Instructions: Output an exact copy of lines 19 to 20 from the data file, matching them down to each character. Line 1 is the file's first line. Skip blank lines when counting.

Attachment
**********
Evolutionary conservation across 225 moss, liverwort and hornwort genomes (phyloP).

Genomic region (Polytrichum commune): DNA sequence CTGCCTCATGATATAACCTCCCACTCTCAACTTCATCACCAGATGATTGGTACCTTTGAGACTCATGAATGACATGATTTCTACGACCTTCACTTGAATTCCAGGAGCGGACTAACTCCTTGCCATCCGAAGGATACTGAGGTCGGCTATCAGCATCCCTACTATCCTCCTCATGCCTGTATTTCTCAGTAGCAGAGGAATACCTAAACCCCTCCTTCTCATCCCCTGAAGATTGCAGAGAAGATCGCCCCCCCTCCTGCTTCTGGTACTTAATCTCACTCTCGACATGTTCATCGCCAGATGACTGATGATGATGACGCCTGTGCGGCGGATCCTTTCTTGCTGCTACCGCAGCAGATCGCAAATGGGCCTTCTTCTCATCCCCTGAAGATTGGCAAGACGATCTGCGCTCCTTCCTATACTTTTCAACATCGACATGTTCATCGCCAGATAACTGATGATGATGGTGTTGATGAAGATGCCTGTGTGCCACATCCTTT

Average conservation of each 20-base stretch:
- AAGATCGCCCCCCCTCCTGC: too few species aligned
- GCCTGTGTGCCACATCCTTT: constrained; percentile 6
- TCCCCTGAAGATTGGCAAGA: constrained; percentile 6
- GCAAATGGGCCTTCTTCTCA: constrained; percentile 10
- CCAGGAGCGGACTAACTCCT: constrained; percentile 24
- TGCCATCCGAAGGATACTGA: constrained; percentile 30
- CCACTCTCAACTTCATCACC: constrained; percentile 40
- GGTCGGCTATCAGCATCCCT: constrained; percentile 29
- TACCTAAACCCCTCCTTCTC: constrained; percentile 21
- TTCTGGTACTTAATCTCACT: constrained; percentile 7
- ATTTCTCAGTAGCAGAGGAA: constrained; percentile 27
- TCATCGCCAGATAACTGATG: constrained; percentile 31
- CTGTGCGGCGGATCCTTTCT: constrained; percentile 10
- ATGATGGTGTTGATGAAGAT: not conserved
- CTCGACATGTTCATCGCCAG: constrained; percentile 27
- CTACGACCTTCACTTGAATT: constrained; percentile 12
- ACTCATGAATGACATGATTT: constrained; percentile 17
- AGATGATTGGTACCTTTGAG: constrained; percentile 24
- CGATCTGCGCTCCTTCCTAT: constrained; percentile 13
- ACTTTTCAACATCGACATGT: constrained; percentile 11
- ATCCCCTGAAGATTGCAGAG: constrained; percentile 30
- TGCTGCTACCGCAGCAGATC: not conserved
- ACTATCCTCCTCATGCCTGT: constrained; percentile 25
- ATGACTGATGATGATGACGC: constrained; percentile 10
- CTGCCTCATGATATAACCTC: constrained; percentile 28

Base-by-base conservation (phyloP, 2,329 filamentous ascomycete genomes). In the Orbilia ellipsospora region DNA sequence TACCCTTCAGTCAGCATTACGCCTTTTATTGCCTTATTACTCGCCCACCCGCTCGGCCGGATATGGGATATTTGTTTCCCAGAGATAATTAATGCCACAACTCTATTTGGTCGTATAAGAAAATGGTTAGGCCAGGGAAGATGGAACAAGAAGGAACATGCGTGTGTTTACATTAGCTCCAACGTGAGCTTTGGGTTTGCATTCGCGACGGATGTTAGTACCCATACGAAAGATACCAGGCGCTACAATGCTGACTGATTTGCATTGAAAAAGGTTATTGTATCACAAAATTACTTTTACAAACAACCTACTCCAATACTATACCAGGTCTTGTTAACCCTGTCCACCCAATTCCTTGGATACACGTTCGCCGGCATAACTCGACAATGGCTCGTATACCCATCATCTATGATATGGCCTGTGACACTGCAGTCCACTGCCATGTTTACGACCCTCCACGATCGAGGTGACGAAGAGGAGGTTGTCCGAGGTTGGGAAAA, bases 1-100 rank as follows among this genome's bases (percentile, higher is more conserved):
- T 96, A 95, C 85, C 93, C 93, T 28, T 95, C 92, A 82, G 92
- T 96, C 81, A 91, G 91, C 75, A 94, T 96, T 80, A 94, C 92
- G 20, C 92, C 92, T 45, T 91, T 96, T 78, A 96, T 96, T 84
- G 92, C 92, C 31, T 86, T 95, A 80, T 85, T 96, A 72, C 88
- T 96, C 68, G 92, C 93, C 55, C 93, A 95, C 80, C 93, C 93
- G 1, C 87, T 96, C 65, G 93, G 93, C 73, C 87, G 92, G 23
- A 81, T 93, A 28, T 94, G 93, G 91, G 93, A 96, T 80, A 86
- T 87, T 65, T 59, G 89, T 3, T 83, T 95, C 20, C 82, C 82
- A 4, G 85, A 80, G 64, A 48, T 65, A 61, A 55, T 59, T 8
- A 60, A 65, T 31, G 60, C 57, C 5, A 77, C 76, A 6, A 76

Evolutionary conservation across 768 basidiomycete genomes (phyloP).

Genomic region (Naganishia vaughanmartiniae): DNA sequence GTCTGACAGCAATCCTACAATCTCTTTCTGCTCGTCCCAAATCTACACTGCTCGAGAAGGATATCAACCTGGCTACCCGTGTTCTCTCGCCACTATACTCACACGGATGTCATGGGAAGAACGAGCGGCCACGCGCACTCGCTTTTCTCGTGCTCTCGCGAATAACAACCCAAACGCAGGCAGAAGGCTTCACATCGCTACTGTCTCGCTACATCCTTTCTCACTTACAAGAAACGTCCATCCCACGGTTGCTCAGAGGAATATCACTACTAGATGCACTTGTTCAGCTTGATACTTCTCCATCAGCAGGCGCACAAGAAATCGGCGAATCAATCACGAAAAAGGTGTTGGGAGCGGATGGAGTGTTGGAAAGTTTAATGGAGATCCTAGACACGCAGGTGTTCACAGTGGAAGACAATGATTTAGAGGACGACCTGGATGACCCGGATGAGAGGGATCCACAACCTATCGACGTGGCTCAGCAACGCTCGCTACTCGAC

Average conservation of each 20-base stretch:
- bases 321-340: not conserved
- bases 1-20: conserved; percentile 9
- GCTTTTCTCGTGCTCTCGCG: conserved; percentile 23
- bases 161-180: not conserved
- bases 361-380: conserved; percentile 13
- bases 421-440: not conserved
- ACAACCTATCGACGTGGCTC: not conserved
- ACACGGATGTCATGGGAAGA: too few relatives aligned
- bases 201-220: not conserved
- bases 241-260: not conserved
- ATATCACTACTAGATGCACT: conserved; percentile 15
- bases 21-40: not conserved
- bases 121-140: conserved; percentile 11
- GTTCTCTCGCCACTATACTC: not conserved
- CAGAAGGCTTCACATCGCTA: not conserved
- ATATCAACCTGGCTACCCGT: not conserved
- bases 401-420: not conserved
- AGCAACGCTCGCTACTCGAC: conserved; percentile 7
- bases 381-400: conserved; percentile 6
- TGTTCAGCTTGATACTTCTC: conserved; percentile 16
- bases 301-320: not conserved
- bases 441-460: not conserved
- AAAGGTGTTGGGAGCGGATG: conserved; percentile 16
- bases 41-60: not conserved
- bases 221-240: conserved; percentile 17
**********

- CTACGACCTTCACTTGAATT: constrained; percentile 12
- ACTCATGAATGACATGATTT: constrained; percentile 17